For toddlers, playing with toys is not all fun-and-games—it’s an important way for them to learn how the world works. Using a similar methodology, researchers from UC Berkeley have developed a robot that, like a child, learns from scratch and experiments with objects to figure out how to best move them around. And by doing so, this robot is essentially able to see into its own future.

 

A robotic learning system developed by researchers at Berkeley’s Department of Electrical Engineering and Computer Sciences visualizes the consequences of its future actions to discover ways of moving objects through time and space. Called Vestri, and using technology called visual foresight, the system can manipulate objects it’s never encountered before, and even avoid objects that might be in the way.

 

 

Sourced through Scoop.it from: gizmodo.com

AI will help bring novel therapies to market at lightning speeds, at much lower cost, and with no requirement for massive infrastructure and investments.

 

What if we could generate novel molecules to target any disease, overnight, ready for clinical trials? Imagine leveraging machine learning to accomplish with 50 people what the pharmaceutical industry can barely do with an army of 5,000.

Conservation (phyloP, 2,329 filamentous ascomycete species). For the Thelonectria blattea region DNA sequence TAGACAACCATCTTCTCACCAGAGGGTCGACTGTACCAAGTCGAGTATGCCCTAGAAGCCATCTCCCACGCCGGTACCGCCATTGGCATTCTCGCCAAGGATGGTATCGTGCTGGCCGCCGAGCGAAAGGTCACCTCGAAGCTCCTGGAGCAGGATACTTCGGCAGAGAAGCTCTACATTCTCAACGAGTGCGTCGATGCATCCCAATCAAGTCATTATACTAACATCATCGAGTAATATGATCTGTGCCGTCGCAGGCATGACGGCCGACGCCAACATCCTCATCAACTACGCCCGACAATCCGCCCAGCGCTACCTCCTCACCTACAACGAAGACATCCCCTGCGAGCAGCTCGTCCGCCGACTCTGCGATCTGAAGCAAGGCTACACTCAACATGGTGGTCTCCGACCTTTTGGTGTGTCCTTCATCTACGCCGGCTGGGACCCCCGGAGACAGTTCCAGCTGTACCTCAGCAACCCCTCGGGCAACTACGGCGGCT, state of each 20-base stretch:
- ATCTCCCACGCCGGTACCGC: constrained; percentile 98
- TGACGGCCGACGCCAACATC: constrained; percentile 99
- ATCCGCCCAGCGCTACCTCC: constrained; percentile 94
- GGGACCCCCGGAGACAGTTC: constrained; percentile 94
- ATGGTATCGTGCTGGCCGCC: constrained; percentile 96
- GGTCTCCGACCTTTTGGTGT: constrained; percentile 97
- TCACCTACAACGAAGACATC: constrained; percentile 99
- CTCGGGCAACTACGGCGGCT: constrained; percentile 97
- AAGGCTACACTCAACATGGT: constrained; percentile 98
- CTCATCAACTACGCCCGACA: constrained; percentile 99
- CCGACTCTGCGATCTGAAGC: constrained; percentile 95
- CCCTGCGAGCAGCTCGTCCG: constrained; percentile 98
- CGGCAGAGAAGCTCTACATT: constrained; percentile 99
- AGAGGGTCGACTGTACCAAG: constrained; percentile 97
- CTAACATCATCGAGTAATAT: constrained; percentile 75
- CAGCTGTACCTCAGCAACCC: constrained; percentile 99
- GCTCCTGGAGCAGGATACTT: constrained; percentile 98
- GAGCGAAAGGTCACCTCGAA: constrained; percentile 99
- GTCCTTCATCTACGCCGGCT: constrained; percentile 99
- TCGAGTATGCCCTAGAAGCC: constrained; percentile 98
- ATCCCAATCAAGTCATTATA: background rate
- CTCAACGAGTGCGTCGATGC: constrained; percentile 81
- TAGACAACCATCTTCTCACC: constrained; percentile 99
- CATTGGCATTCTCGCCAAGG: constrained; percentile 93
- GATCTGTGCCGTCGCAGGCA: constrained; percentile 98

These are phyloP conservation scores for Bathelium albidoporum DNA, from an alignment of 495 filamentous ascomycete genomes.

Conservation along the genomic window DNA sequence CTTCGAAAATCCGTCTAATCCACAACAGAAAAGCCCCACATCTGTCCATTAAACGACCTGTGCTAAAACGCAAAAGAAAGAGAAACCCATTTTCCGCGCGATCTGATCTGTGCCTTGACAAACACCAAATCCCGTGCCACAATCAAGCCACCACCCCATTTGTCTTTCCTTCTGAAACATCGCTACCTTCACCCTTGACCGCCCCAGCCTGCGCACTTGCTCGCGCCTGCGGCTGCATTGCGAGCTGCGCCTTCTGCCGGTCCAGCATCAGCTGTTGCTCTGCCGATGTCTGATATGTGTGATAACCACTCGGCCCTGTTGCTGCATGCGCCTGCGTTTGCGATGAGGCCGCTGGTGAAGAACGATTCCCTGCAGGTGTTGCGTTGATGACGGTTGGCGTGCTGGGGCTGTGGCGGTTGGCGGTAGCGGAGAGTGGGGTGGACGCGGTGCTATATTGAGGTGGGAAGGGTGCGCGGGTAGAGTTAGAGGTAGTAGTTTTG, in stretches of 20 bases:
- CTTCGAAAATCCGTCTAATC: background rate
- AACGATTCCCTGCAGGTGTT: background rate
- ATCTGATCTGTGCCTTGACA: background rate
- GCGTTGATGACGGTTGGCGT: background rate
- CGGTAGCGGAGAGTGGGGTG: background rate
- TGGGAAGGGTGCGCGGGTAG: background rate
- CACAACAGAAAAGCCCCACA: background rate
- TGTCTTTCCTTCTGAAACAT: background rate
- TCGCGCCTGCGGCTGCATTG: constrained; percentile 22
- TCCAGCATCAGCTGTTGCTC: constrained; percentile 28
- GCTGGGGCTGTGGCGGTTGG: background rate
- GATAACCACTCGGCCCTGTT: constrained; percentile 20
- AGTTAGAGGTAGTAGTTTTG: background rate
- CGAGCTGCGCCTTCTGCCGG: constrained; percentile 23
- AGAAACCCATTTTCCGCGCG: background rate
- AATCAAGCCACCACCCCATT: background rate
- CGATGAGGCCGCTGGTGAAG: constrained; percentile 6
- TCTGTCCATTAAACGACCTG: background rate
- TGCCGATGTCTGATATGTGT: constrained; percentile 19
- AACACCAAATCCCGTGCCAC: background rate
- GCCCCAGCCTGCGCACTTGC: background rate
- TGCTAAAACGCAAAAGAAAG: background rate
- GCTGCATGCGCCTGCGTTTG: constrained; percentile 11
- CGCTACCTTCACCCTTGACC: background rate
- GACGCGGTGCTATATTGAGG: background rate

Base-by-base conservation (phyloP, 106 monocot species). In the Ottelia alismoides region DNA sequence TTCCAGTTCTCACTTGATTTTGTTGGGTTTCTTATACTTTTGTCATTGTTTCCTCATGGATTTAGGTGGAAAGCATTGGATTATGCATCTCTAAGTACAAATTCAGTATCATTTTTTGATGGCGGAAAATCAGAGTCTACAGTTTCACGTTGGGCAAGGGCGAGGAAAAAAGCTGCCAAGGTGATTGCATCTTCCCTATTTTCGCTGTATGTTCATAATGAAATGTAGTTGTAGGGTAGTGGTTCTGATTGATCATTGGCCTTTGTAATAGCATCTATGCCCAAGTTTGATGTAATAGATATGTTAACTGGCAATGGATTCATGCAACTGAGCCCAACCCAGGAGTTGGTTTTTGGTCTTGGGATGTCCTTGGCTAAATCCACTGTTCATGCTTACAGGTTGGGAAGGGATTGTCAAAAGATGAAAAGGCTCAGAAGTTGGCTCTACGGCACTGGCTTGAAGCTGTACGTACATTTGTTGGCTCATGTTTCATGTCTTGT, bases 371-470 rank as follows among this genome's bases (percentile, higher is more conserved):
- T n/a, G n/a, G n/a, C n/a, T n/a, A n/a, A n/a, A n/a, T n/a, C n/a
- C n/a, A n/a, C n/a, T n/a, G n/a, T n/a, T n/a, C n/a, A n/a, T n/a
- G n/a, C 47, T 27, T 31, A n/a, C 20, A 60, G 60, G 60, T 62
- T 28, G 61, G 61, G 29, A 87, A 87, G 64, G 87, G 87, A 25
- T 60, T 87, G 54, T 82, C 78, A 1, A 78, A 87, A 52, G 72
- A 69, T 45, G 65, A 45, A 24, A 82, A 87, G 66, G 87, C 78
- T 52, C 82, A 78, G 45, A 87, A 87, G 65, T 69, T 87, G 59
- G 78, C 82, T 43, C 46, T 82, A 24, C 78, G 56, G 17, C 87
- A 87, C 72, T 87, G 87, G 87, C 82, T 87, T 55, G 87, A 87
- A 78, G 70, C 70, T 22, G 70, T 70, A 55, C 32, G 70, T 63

What they’re doing is extraordinary, and it’s an excellent lens through which to view converging exponential technologies.

Sourced through Scoop.it from: singularityhub.com

As a chameleon shifts its color from turquoise to pink to orange to green, nature’s design principles are at play. Complex nano-mechanics are quietly and effortlessly working to camouflage the lizard’s skin to match its environment.

 

Inspired by nature, a Northwestern University team has developed a novel nanolaser that changes colors using the same mechanism as chameleons. The work could open the door for advances in flexible optical displays in smartphones and televisions, wearable photonic devices and ultra-sensitive sensors that measure strain.

Sourced through Scoop.it from: www.eurekalert.org

Artificial intelligence is giving scientists new hope for studying the habitability of planets, in a study from astronomers Chris Lam and David Kipping. Their work looks at so-called ‘Tatooines’, and uses machine learning techniques to calculate how likely such planets are to survive into stable orbits. The study is published in the journal Monthly Notices of the Royal Astronomical Society
 
Circumbinary planets are those planets that orbit two stars instead of just one, much like the fictional planet Tatooine in the Star Wars franchise. Tens of these planets have so far been discovered, but working out whether they may be habitable or not can be difficult.
 
 

Sourced through Scoop.it from: www.ras.org.uk